dearieme said...

"Whenever policy issues are important enough, we turn to the concept of general intelligence ...": so it's rather the opposite of the US Constitution, which is abandoned whenever policy issues are important enough.

Tony said...

Why is this not a breach of copyright? The book will not be released for sale until next week.

Anonymous said...

I think that the whole concept of "IQ" is of questionable worth. Far too many of those people with IQs over 140 are prone to amazingly stupid ideas which people with a far lower IQ laugh at. This is most notable in the fields of politics and sociology.

We'd all be better off if we accepted the idea of multiple types of intelligence. The type of intelligence associated with doing research into superstring theory is of very little utility in most spheres of life, and actually seems to be associated with a certain type of stupidity about many topics. Think of them as idiot-savants.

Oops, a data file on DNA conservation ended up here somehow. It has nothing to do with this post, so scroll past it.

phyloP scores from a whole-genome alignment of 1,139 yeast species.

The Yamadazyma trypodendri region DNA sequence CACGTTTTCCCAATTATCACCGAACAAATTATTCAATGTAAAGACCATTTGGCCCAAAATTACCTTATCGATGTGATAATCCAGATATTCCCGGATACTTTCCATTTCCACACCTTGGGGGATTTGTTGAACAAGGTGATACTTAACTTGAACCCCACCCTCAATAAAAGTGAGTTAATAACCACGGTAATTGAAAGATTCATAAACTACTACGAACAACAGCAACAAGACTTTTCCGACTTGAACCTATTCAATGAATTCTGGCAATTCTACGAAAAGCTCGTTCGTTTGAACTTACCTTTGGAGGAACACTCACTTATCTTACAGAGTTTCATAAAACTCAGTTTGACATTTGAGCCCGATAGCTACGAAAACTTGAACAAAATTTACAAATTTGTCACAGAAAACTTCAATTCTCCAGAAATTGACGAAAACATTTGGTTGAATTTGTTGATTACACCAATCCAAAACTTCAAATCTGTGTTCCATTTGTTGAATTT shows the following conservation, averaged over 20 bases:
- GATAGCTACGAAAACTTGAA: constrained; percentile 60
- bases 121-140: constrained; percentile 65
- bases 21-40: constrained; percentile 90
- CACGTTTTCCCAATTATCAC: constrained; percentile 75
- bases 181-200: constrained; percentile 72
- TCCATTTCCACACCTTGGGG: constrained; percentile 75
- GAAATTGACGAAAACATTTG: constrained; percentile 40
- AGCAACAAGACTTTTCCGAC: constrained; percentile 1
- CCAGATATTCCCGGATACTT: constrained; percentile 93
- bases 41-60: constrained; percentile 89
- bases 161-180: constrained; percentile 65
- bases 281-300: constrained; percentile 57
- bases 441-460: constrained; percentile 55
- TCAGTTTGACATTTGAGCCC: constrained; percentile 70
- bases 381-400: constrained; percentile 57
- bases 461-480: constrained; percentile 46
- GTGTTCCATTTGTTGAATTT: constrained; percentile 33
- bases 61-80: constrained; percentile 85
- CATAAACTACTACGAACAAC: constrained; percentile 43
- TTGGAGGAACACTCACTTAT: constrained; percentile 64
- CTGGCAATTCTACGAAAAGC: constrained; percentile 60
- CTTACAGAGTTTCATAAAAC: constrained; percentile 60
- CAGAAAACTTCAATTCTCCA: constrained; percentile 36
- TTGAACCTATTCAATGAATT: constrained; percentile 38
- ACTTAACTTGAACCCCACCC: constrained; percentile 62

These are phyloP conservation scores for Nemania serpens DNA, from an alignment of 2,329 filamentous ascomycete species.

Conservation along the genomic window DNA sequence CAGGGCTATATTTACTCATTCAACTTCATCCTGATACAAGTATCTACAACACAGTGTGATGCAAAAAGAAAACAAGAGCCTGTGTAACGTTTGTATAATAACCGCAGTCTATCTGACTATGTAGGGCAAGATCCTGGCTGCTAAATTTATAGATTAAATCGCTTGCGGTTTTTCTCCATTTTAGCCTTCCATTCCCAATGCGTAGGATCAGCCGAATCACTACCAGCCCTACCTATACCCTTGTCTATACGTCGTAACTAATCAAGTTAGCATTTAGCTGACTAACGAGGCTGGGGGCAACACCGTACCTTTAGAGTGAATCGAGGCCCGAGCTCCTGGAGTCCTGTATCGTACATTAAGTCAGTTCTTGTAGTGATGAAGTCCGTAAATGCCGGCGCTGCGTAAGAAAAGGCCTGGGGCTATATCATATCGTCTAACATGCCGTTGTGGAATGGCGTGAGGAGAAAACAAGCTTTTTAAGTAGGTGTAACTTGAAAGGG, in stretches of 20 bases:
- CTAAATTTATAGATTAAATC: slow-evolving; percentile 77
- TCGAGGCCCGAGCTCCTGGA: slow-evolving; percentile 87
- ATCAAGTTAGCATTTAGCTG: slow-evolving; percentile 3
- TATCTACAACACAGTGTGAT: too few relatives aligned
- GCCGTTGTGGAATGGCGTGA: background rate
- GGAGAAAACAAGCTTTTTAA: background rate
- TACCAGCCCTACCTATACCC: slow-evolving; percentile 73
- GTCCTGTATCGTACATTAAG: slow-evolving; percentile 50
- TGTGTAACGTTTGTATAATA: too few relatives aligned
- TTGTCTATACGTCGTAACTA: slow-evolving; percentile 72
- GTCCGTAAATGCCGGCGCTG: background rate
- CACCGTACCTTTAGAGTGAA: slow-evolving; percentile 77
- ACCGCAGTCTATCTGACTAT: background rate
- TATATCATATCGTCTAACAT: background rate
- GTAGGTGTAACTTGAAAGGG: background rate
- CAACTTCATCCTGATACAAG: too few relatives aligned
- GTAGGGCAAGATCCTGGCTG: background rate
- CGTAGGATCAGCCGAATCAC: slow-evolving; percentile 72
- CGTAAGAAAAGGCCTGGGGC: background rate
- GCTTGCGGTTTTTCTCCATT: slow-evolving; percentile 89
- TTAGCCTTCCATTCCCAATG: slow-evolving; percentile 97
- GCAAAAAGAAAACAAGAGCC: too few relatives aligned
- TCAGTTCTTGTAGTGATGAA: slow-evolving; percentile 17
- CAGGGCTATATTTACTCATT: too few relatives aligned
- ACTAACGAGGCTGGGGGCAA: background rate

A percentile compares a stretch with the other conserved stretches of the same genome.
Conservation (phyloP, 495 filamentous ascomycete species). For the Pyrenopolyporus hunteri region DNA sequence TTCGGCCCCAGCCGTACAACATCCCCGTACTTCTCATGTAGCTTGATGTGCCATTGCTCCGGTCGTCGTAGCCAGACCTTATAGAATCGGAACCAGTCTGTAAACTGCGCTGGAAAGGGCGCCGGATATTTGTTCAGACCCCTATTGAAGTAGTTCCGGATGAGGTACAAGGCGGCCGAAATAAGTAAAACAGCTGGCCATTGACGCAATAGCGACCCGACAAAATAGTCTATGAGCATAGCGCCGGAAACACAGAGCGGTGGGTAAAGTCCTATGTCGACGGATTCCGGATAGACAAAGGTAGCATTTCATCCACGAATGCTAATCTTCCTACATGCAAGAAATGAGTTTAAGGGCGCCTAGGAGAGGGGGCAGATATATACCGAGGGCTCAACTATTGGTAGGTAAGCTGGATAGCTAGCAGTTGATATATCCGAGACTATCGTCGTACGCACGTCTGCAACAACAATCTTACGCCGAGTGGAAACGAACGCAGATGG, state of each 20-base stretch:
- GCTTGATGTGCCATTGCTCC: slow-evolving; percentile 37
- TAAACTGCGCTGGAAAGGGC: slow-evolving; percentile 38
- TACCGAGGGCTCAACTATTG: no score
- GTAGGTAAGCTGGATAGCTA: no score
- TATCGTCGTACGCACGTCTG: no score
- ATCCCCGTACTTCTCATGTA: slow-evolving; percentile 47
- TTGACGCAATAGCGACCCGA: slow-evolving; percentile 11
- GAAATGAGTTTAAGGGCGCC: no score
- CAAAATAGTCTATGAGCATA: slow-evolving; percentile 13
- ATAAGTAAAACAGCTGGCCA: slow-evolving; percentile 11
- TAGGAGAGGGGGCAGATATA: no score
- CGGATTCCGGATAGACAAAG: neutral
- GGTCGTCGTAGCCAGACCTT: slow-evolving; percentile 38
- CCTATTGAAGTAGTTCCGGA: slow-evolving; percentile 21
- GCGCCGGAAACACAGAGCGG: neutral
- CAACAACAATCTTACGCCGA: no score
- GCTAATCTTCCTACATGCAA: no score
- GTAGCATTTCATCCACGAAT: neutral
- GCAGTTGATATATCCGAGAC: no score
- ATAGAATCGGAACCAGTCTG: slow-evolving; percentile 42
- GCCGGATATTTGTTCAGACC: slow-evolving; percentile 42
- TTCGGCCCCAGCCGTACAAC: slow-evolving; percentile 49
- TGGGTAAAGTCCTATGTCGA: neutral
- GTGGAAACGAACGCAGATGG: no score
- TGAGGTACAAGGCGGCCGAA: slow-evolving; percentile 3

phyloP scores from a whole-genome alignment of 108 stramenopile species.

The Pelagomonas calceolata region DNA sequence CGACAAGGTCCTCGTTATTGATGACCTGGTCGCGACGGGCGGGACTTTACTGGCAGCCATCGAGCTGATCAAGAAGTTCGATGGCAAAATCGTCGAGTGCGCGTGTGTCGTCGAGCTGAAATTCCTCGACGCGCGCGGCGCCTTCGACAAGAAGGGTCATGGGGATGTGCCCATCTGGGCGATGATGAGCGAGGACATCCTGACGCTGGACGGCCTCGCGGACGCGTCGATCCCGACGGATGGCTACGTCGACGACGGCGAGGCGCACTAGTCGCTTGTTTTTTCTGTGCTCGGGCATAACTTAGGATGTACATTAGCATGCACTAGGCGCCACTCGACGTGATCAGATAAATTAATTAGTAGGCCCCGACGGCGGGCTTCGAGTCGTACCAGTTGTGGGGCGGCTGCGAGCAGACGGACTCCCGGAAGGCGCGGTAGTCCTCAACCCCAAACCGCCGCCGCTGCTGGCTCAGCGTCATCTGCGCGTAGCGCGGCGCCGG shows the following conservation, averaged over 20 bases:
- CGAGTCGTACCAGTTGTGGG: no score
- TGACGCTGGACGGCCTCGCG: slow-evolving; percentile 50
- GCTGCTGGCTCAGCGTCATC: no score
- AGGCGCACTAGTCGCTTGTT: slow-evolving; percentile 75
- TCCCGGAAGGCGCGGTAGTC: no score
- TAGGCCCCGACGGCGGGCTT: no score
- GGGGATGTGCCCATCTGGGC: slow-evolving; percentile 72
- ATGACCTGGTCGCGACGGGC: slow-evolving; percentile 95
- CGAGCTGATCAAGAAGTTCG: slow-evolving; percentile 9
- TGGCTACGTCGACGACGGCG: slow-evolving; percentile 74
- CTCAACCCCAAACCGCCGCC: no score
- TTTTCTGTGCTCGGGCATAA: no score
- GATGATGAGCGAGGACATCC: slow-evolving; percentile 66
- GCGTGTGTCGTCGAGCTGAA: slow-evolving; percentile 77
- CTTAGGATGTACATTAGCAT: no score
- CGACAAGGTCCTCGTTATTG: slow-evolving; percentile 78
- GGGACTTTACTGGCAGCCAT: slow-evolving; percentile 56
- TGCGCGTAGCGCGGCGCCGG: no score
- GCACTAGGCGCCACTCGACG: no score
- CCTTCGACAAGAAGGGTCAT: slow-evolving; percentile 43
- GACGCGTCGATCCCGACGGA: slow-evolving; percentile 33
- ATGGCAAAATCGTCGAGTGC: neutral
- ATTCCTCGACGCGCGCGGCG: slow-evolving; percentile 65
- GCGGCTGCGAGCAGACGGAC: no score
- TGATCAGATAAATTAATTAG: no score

RobertHume said...

I think Miller has a point about bright folks thinking that those less intelligent just need better teaching.

Speaking for myself; I am quite bright so I suffer from the debility that Miller cites.

On the other hand, I know damn well that I am not as fast as some fast runners I have been around. They may think that if I practiced I might be competitive; but I know as a fact that that is not correct.

Those below, who cannot fathom how those above do what they do, understand in their gut and in their mind real diversity. Those above simply see that those below do not perform. That is a great difference.

I might say that when I went to college I got to know very well some folks who went on to academic careers in abstract mathematics. I had no idea what they were doing or how they did it; even though I majored in physics and applied math and went on to a successful career. Same point.